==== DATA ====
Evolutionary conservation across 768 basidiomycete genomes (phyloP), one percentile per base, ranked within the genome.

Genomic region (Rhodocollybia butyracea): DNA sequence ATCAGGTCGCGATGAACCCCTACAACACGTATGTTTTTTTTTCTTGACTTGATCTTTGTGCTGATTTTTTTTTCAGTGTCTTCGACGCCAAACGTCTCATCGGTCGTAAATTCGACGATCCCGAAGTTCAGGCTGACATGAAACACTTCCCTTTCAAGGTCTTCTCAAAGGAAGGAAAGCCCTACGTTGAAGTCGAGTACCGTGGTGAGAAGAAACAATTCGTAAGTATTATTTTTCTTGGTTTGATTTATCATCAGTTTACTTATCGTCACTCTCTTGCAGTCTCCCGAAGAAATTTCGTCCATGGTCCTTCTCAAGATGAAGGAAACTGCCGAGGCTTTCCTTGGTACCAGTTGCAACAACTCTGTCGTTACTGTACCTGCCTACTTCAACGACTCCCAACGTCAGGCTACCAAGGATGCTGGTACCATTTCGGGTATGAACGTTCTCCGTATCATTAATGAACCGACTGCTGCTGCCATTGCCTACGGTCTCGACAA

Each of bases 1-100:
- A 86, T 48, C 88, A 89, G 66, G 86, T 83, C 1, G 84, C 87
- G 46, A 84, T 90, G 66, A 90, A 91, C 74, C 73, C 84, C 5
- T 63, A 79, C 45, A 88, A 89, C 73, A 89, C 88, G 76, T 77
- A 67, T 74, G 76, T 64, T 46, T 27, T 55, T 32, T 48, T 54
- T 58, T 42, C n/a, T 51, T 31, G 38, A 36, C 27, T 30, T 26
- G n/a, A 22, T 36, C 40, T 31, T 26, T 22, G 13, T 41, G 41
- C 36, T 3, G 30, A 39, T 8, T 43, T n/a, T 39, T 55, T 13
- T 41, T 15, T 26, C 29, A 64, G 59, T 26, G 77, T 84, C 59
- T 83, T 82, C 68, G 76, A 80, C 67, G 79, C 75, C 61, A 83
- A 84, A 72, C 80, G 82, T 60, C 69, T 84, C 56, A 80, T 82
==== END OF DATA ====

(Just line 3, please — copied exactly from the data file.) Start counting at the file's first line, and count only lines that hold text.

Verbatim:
Each of bases 1-100: